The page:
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January 25, 2022   |   Diesel Technology Forum

Policy Insider

Factors Driving the Future for Decarbonizing Trucks Are Very Different Than for Electrifying Cars

What can we learn from total cost of ownership analysis for diesel, electric, hydrogen and more?

How similar is a passenger car to an 18-wheeler? Not very. And neither are the factors that influence how much, and when, electric vehicles make sense for consumers versus commercial truckers. Recent analysis of total cost of ownership (TCO) and influencing decision factors sheds new light on this complex discussion and underscores the future value of diesel technology.

Consider factors like purchase price, fuel economy, maintenance, resale value, durability, range, cargo capacity and style/image. An average 18-wheeler runs 100,000 miles or more a year; passenger cars about 13,000. Driving range is a consideration for both. While consumers considering electric vehicles experience driving range anxiety, commercial truckers could experience lost revenue and higher costs to ensure freight delivery. Cargo carrying capacity is a lower concern for consumers considering an electric vehicle, but for truckers is at the core of their business, with lower cargo capacities requiring more trucks to do the same amount of work. 

Consumers are more likely to consider electric vehicles based on non-cost factors like acceleration, style and image. But in the hardscrabble world of trucking, where profits are measured in pennies on the dollar, truckers have to be focused on the bottom line, penciling out the numbers of every decision. Resale value of trucks is a significant factor for most fleets that influences their up-front investments in how they might choose to spec a truck, how long they will keep it and the point at which they can get the highest trade in value.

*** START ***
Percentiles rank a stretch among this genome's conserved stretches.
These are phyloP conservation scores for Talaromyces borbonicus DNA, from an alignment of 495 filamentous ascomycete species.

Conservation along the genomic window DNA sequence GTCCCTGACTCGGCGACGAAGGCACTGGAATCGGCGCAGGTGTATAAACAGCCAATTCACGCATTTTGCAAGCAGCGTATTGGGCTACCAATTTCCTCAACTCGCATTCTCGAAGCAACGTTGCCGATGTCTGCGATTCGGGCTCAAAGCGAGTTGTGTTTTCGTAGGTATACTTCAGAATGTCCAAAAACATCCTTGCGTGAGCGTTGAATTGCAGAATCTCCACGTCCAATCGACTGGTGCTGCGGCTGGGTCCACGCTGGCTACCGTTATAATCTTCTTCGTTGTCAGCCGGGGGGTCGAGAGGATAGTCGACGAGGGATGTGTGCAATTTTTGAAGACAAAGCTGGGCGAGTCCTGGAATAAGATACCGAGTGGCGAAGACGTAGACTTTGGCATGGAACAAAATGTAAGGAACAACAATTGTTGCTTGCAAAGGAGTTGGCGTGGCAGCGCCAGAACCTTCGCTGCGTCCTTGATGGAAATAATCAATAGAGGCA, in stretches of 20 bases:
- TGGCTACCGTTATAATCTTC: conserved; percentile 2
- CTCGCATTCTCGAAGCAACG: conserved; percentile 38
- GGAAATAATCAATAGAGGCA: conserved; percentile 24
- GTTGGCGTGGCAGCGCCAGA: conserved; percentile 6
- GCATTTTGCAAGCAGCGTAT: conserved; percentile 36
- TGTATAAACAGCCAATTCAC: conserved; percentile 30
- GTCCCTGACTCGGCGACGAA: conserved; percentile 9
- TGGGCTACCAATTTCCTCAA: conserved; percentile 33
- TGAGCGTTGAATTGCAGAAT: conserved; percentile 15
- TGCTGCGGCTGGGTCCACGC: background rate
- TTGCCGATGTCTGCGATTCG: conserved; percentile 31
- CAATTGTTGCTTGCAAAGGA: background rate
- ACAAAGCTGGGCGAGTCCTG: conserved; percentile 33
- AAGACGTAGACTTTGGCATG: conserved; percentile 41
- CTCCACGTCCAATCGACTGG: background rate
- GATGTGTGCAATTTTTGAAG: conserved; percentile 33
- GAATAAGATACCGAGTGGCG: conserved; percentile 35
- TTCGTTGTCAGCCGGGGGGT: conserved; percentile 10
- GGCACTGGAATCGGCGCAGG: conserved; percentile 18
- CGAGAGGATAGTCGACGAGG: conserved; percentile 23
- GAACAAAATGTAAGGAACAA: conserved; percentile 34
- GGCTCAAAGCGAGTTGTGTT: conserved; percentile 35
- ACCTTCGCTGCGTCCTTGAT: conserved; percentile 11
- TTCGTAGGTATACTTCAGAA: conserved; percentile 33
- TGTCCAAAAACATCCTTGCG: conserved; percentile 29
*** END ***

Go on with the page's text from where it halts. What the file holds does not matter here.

Recent research by Argonne National Labs and new work by the National Renewable Energy Lab seeking a fair comparison of existing and emerging fuels and technologies for commercial vehicles has shed important light on TCO and spatial and temporal influencing factors evaluating various fuels and powertrain options. The comprehensive studies evaluated battery electric vehicles, fuel cell vehicles, hydrogen, hybrid electric vehicles and diesel.  

Results were found to be highly sensitive to key assumptions about future fuel and energy prices as well as lifetime periods used for calculations. Analyses used representative duty cycles and average values for vehicle miles traveled and could not completely address the variability across fleets or from day to day. They found that fleets requirement for diesel-equivalent performance from alternatives may overlook opportunities in well-suited applications and/or duty cycles for electrification, hydrogen or other fuels. Fleets also valued versatility, which researchers found as hard to monetize.

Researchers noted that future electricity and hydrogen prices should include infrastructure investment costs – perhaps the biggest uncertainty factor in this area. A portfolio of electrification technologies could provide segment-specific solutions and cost-effective pathways to decarbonization. They noted that for some applications, there are electrified powertrains that provide lower TCO than conventional vehicles at today’s component costs while other applications and powertrains are expected to reach parity in the near to mid-term – with continued research and development and cost reductions.

They highlighted that the tools we have to make future decisions about fuels and technology aren’t perfect, are sometimes badly outdated (the last Bureau of Transportation Vehicle operating census was 2002!), and often unable to quantify complex qualitative factors. Longer distance, multi-shift and weight-limited trucking applications are the most challenging to evaluate.

Some applications may require low-carbon liquid fuels for even the longer term. They conclude in part, “This analysis finds that each powertrain technology (diesel, electric, fuel cell, hydrogen) may have an economic advantage on a TCO basis in certain business operating conditions, depending on fuel price realized.”

Find your niche. That’s where we are headed.


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